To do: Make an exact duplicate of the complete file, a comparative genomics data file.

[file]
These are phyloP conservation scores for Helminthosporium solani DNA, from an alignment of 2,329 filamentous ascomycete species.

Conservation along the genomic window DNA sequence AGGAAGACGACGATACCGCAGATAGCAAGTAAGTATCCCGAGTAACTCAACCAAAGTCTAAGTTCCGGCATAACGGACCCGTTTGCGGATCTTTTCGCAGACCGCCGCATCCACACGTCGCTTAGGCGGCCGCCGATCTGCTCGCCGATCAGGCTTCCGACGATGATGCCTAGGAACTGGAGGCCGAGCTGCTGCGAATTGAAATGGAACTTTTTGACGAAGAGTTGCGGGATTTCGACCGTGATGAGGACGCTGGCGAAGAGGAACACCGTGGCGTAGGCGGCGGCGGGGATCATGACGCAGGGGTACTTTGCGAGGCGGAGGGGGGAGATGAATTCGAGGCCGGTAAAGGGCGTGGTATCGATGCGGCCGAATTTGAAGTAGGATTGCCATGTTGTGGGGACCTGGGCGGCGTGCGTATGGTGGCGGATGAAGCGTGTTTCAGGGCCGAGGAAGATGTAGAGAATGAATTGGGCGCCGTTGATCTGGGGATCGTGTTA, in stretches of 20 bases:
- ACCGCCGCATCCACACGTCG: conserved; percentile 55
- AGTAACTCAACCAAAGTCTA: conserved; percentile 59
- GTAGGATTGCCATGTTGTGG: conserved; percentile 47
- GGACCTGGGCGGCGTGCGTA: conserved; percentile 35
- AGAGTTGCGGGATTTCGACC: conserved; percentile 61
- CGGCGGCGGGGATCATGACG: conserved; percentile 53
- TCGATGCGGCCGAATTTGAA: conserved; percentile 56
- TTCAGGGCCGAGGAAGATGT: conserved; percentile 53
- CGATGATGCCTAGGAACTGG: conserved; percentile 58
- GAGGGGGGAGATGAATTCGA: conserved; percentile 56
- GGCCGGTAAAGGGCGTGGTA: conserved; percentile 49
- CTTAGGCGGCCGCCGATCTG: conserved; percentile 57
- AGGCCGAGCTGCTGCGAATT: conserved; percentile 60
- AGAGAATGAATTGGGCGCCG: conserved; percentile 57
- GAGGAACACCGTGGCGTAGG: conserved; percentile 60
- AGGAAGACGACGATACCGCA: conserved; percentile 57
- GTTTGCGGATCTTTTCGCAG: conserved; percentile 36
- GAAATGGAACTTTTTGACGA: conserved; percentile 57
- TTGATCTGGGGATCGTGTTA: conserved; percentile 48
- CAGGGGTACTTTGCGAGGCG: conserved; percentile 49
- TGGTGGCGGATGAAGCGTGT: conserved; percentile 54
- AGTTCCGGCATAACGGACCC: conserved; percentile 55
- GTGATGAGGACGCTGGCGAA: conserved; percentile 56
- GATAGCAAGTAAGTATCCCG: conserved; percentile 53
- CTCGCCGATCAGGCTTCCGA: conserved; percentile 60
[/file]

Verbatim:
These are phyloP conservation scores for Helminthosporium solani DNA, from an alignment of 2,329 filamentous ascomycete species.

Conservation along the genomic window DNA sequence AGGAAGACGACGATACCGCAGATAGCAAGTAAGTATCCCGAGTAACTCAACCAAAGTCTAAGTTCCGGCATAACGGACCCGTTTGCGGATCTTTTCGCAGACCGCCGCATCCACACGTCGCTTAGGCGGCCGCCGATCTGCTCGCCGATCAGGCTTCCGACGATGATGCCTAGGAACTGGAGGCCGAGCTGCTGCGAATTGAAATGGAACTTTTTGACGAAGAGTTGCGGGATTTCGACCGTGATGAGGACGCTGGCGAAGAGGAACACCGTGGCGTAGGCGGCGGCGGGGATCATGACGCAGGGGTACTTTGCGAGGCGGAGGGGGGAGATGAATTCGAGGCCGGTAAAGGGCGTGGTATCGATGCGGCCGAATTTGAAGTAGGATTGCCATGTTGTGGGGACCTGGGCGGCGTGCGTATGGTGGCGGATGAAGCGTGTTTCAGGGCCGAGGAAGATGTAGAGAATGAATTGGGCGCCGTTGATCTGGGGATCGTGTTA, in stretches of 20 bases:
- ACCGCCGCATCCACACGTCG: conserved; percentile 55
- AGTAACTCAACCAAAGTCTA: conserved; percentile 59
- GTAGGATTGCCATGTTGTGG: conserved; percentile 47
- GGACCTGGGCGGCGTGCGTA: conserved; percentile 35
- AGAGTTGCGGGATTTCGACC: conserved; percentile 61
- CGGCGGCGGGGATCATGACG: conserved; percentile 53
- TCGATGCGGCCGAATTTGAA: conserved; percentile 56
- TTCAGGGCCGAGGAAGATGT: conserved; percentile 53
- CGATGATGCCTAGGAACTGG: conserved; percentile 58
- GAGGGGGGAGATGAATTCGA: conserved; percentile 56
- GGCCGGTAAAGGGCGTGGTA: conserved; percentile 49
- CTTAGGCGGCCGCCGATCTG: conserved; percentile 57
- AGGCCGAGCTGCTGCGAATT: conserved; percentile 60
- AGAGAATGAATTGGGCGCCG: conserved; percentile 57
- GAGGAACACCGTGGCGTAGG: conserved; percentile 60
- AGGAAGACGACGATACCGCA: conserved; percentile 57
- GTTTGCGGATCTTTTCGCAG: conserved; percentile 36
- GAAATGGAACTTTTTGACGA: conserved; percentile 57
- TTGATCTGGGGATCGTGTTA: conserved; percentile 48
- CAGGGGTACTTTGCGAGGCG: conserved; percentile 49
- TGGTGGCGGATGAAGCGTGT: conserved; percentile 54
- AGTTCCGGCATAACGGACCC: conserved; percentile 55
- GTGATGAGGACGCTGGCGAA: conserved; percentile 56
- GATAGCAAGTAAGTATCCCG: conserved; percentile 53
- CTCGCCGATCAGGCTTCCGA: conserved; percentile 60